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" Yet must I not give nature all; thy art, My gentle Shakespeare, must enjoy a part; For though the poet's matter nature be, His art doth give the fashion; and that he Who casts to write a living line, must sweat, Such as thine are, and strike the second... "
Notes and Queries - Страница 7
1893
Пълен достъп - Информация за книгата

The Poetical Works of William Shakespeare and Ben Jonson, Томове 1–2

William Shakespeare, Ben Jonson - 1879 - 686 страници
...witty Plautus, now not please ; But antiquated and deserted lie, As they were not of Nature's family. Yet must I not give Nature all ; thy art, My gentle...matter nature be, His art doth give the fashion : and, that he Wrho casts to write a living line, must 'sweat, (Such as thine are) and strike the second heat...

Shakspeare and His Contemporaries: Together with the Plots of His Plays ...

William Tegg - 1879 - 244 страници
...he, As they were not of Nature's family. Yet must I not give Nature all; thy art My gentle Shakspeare must enjoy a part. For though the poet's matter Nature be, His art doth give the fashion; and that he, Who casts aright a living line, must sweat, (Such as thine are) and strike the second heat...

The Dramatic Works of William Shakespeare, Том 1

William Shakespeare - 1879
...witty Plautus, now not please ; But antiquated and deserted lie, As they were not of Nature's family. Yet must I not give Nature all : Thy art, My gentle Shakespeare, must enjoy a part. A little nearer Spenser, to make room For Shakespeare in your threefold fourfold torrb. 1 not appear...

Shakespeare's Centurie of Prayse: Being Materials for a History of Opinion ...

Clement Mansfield Ingleby - 1879 - 471 страници
..." (date 1661). But Ben Jonson and L. Digges allow Shakespeare a sort of art. The former writes : " Yet must I not give Nature all : Thy Art, My gentle Shakespeare, must enjoy a part " (p. 149). And Digges assigns him : " Art without Art unparaleld as yet " (date 1640). [So al»o the...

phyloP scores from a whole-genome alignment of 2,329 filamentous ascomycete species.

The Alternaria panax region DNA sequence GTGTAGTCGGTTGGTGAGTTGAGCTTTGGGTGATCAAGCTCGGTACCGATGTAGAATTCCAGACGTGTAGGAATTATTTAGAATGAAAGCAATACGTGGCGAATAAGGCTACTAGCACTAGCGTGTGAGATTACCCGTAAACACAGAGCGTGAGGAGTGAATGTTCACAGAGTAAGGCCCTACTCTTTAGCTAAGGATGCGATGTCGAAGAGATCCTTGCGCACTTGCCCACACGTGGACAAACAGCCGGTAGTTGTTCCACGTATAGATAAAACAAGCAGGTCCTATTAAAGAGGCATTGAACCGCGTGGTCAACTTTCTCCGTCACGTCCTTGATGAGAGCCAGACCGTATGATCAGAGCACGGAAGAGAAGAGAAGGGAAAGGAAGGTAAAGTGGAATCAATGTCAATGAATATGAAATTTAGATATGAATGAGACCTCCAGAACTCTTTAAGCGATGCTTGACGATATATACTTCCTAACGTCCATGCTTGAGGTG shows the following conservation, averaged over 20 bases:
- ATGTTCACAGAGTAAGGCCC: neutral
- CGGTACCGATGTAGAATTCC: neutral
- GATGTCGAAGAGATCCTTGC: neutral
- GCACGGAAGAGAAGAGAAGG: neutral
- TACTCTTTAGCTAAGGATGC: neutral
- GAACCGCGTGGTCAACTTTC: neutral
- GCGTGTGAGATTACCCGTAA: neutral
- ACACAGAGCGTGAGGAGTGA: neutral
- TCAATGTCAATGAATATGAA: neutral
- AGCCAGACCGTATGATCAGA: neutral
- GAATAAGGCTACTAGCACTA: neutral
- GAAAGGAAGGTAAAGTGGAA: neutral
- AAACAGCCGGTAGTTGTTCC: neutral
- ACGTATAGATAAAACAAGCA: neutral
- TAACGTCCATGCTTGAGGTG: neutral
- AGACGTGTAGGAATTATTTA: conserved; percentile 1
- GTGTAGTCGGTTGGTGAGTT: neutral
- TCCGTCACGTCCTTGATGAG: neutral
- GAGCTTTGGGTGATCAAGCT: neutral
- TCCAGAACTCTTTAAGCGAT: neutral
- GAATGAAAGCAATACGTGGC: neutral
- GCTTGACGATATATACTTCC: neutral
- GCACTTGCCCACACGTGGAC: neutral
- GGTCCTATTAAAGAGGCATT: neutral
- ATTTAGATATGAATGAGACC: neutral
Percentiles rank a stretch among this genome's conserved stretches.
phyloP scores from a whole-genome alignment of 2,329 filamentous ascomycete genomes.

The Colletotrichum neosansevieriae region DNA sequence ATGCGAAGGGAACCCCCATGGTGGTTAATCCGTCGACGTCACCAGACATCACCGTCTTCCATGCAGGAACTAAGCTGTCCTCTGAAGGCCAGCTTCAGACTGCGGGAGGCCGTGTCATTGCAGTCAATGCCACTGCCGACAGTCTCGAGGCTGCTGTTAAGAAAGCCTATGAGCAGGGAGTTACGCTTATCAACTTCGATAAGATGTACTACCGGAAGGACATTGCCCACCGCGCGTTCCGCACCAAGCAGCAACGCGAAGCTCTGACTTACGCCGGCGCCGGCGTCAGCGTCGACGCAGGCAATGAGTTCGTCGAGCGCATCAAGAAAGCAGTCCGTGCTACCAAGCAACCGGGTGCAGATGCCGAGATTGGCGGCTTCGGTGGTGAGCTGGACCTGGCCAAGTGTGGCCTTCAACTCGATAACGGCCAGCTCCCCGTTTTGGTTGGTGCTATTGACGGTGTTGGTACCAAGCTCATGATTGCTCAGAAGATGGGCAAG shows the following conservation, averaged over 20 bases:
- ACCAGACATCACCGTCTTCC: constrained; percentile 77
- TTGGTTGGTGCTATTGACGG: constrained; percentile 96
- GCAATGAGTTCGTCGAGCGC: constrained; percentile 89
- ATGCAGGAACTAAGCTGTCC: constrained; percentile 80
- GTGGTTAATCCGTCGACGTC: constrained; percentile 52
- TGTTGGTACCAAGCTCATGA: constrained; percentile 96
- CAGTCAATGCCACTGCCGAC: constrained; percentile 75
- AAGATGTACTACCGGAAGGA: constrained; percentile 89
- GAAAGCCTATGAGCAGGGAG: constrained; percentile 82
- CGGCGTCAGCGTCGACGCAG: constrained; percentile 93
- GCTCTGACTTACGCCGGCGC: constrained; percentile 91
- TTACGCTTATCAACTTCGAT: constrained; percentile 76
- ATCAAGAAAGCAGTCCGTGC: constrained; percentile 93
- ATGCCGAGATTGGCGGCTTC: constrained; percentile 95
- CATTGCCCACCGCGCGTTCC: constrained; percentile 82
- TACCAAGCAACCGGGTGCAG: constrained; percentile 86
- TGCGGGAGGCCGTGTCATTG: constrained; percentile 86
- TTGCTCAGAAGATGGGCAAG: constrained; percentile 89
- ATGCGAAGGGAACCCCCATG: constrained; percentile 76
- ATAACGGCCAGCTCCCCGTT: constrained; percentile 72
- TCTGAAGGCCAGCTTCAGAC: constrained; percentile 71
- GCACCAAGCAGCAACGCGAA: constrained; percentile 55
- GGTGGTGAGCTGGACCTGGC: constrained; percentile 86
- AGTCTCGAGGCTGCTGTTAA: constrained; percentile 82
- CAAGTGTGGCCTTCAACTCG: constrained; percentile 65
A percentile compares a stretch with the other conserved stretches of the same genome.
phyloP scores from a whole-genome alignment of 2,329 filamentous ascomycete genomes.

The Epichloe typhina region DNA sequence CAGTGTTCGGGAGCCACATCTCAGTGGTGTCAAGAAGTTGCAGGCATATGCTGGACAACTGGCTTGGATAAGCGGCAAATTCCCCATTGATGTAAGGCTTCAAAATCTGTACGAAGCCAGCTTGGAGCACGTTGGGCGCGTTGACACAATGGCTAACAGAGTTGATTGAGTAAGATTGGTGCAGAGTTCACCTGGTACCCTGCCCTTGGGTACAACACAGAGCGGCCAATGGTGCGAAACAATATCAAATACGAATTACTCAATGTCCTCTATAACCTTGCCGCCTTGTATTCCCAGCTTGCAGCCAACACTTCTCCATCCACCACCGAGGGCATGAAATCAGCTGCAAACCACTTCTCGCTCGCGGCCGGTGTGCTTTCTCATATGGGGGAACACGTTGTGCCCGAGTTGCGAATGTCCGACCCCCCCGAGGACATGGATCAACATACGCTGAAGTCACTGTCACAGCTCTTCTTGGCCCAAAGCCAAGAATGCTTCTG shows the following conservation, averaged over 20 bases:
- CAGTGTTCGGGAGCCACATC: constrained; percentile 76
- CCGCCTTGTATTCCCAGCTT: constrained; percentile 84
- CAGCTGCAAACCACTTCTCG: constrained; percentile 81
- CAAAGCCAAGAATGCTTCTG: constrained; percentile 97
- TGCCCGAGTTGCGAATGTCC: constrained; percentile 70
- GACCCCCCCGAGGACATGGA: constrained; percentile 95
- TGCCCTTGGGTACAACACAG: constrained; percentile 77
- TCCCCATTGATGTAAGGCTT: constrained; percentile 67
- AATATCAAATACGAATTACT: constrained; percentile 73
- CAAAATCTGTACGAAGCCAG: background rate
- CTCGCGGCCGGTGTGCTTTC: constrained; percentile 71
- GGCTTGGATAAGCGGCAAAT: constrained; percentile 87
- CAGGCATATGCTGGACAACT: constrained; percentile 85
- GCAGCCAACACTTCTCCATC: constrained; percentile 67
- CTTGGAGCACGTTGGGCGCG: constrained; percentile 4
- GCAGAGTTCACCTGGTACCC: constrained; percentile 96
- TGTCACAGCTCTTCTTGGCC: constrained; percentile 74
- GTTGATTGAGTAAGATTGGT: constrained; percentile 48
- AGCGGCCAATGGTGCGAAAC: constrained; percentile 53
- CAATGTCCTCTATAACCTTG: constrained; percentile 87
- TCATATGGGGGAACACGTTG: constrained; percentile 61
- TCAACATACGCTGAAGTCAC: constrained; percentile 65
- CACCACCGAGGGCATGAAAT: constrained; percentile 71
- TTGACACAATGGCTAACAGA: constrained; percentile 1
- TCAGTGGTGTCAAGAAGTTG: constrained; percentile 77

The Complete Works of William Shakespeare: With a Life of the ..., Томове 1–2

William Shakespeare, Henry Norman Hudson - 1880
...Plautus, now not please ; But antiquated and deserted lie, As they were not of Nature's family. — Yet must I not give Nature all ; thy art, My gentle...matter Nature be, His art doth give the fashion ; and that he Who casts to write a living line must sweat, — Such as thine are, — and strike the second...

Ten years' Queen's scholarship questions, 1870-9, with answers to arithmetic ...

Education Ministry of - 1880
...Pleasures of Hope," "Night Thoughts." SECTION V. Write out in order of prose the following passage : — " Yet must I not give nature all ; thy art, My gentle...part. For though the poet's matter nature be, His heart doth give the fashion ; and, that he Who casts to write a living line, must sweat — Such as...

The English Poets: Ben Jonson to Dryden

Thomas Humphry Ward - 1880
...As they were not of Nature's family. Yet must I not give Nature all ; thy Art, My gentle Shakspeare, must enjoy a part. For though the poet's matter nature be, His art doth give the fashion ; and that he1 Who casts to write a living line, must sweat (Such as thine are) and strike the second heat...

Gems of national poetry. Compiled and ed. by mrs. Valentine

Laura Valentine - 1880
...As they were not of Nature's family. Yet must I not give Nature all ; thy art, My gentle Shakspeare, must enjoy a part. For though the poet's matter nature be, His art doth give the fashion ; and, that he Who casts to write a living line, must sweat (Such as thine are) and strike the second heat...

On Renascence Drama: Or, History Made Visible

William Thomson - 1880 - 359 страници
...fashioned. Better than common wonderers, Jonson feels he cannot give Nature more than her due;. art must enjoy a part. *• ' " For though the poet's...matter nature be, ' His art doth give the fashion; and that he ' Who casts to write a living line, must sweat,—. Such as thine are,—and strike the second...

The English Poets: Selections

Thomas Humphry Ward - 1880
...As they were not of Nature's family. Yet must I not give Nature all ; thy Art, My gentle Shakspeare, must enjoy a part. For though the poet's matter nature be, His art doth give the fashion ; and that he1 Who casts to write a living line, must sweat (Such as thine are) and strike the second heat...




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